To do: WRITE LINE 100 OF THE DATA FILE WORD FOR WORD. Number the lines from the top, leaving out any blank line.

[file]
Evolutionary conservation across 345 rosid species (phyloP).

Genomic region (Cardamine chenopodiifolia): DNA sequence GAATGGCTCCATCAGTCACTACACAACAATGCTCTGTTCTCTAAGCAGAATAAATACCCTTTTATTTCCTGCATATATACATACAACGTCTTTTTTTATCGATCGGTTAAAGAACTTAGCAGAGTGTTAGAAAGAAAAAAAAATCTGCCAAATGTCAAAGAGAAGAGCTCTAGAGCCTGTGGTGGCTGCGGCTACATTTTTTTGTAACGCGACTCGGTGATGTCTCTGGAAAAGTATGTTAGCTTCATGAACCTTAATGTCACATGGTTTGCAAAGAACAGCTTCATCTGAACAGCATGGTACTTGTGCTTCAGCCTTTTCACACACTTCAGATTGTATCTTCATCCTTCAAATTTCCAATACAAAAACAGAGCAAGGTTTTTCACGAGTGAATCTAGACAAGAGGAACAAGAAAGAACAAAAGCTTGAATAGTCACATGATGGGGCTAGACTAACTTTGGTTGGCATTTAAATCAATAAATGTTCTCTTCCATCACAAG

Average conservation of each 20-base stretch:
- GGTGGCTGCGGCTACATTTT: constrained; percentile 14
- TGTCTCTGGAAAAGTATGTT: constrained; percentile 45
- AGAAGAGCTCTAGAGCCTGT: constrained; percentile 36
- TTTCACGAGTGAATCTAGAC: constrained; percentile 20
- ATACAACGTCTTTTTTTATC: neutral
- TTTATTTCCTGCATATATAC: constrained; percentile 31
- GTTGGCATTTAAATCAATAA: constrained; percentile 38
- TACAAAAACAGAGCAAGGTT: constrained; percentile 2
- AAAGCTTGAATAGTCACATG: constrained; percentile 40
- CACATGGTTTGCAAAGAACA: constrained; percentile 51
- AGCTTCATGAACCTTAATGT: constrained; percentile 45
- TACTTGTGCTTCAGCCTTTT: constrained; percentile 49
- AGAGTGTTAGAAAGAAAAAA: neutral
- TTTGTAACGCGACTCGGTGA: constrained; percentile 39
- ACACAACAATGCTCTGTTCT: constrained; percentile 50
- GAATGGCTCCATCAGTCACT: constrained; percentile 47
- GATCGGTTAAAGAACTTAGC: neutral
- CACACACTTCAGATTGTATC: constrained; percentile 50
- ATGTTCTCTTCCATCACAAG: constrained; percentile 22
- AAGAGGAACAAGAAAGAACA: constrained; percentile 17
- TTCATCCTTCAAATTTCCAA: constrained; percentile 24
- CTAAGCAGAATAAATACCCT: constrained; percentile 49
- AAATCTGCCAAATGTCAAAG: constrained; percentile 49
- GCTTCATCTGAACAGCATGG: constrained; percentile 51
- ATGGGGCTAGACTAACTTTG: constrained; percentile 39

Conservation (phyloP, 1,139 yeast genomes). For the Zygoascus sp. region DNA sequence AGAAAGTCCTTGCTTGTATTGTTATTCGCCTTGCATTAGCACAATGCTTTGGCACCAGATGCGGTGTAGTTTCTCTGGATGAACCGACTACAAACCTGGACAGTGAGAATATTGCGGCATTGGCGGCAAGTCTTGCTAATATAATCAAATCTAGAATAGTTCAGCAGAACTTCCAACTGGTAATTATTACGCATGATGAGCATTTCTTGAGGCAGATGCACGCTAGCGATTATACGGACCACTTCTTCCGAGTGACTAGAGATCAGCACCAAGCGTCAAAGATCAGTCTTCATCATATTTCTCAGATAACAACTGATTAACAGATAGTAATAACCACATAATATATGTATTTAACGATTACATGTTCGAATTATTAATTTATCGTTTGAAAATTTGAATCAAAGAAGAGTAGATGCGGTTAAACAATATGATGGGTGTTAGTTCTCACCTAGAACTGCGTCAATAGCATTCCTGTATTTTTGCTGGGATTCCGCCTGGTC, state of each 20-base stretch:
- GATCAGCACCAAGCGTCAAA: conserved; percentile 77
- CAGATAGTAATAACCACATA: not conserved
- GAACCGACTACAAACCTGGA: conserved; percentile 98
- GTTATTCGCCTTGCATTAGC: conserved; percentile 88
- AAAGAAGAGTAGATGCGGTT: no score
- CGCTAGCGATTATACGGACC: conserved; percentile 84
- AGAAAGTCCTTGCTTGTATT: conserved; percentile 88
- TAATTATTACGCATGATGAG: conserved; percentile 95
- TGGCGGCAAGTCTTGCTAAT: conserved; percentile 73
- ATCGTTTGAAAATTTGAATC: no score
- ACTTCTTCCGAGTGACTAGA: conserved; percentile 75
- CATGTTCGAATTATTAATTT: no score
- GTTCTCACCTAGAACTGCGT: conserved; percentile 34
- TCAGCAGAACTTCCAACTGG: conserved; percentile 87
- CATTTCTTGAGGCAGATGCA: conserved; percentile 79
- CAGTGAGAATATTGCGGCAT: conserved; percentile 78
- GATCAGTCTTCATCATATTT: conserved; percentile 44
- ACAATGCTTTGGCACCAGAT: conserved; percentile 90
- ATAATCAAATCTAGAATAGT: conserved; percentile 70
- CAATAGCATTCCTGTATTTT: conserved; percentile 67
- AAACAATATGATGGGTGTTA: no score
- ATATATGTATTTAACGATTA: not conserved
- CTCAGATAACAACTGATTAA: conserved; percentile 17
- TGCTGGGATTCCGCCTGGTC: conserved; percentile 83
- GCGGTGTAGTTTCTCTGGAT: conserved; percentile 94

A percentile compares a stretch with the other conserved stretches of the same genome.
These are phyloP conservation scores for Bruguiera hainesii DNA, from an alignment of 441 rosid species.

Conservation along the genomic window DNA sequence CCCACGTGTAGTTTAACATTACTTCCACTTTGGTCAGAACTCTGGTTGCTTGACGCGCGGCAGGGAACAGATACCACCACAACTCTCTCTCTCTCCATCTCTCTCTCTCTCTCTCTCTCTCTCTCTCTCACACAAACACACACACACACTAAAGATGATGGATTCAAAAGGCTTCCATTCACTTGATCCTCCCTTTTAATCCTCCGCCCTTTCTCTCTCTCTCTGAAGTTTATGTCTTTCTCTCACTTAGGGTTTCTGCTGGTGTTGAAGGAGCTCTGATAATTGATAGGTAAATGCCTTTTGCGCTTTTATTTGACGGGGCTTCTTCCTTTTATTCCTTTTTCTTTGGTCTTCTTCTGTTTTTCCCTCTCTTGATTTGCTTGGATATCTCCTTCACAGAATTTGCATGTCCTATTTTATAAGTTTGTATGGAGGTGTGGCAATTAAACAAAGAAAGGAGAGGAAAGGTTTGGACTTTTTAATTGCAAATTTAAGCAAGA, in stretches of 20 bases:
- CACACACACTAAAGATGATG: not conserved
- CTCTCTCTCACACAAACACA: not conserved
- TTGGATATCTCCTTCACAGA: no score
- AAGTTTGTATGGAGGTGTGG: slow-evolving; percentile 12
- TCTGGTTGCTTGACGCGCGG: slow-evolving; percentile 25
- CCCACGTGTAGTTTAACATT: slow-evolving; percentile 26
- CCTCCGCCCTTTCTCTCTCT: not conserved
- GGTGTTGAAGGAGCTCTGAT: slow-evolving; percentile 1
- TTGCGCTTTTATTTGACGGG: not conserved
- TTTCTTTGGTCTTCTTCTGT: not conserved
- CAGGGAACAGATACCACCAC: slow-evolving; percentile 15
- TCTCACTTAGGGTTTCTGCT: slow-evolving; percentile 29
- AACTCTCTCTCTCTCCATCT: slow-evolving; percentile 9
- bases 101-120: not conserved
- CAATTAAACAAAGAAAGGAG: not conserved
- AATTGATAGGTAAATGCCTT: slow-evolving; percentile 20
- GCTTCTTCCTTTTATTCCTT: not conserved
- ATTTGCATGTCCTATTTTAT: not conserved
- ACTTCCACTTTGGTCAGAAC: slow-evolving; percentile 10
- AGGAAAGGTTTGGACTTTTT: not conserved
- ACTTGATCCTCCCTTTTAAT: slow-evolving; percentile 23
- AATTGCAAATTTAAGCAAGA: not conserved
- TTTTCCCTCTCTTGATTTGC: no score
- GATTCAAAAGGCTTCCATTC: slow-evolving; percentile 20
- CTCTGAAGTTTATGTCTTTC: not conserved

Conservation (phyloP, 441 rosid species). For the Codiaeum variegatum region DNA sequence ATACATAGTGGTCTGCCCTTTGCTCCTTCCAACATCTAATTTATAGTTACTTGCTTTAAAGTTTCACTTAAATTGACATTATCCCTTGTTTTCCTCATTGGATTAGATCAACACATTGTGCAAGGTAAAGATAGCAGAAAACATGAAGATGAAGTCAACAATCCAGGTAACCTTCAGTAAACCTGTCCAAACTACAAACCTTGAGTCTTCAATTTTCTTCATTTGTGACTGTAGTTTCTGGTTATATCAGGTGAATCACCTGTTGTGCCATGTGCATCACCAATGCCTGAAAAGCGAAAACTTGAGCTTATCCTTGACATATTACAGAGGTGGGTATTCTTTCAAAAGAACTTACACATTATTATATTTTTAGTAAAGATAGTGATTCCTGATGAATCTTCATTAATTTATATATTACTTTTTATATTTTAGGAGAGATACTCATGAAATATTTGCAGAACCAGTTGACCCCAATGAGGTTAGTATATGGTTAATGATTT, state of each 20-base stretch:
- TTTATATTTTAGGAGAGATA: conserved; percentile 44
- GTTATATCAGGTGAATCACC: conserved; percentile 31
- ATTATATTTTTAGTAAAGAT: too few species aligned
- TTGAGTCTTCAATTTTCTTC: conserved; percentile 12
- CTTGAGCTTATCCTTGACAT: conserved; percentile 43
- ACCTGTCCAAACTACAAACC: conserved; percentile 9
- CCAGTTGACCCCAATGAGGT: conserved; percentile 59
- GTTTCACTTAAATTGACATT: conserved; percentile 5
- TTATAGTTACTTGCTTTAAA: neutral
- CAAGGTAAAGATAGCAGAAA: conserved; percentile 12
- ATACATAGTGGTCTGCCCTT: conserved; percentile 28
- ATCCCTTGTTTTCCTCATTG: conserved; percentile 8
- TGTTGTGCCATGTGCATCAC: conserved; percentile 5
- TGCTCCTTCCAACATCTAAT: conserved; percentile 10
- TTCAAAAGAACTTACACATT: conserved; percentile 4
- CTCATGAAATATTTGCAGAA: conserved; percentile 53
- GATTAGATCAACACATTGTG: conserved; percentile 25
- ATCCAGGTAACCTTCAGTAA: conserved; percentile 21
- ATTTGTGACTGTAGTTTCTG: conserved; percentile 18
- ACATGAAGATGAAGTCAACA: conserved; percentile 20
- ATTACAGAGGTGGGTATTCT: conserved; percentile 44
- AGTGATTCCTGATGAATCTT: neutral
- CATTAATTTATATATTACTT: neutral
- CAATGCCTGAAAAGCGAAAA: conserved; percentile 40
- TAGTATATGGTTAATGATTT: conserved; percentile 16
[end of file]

- GATTAGATCAACACATTGTG: conserved; percentile 25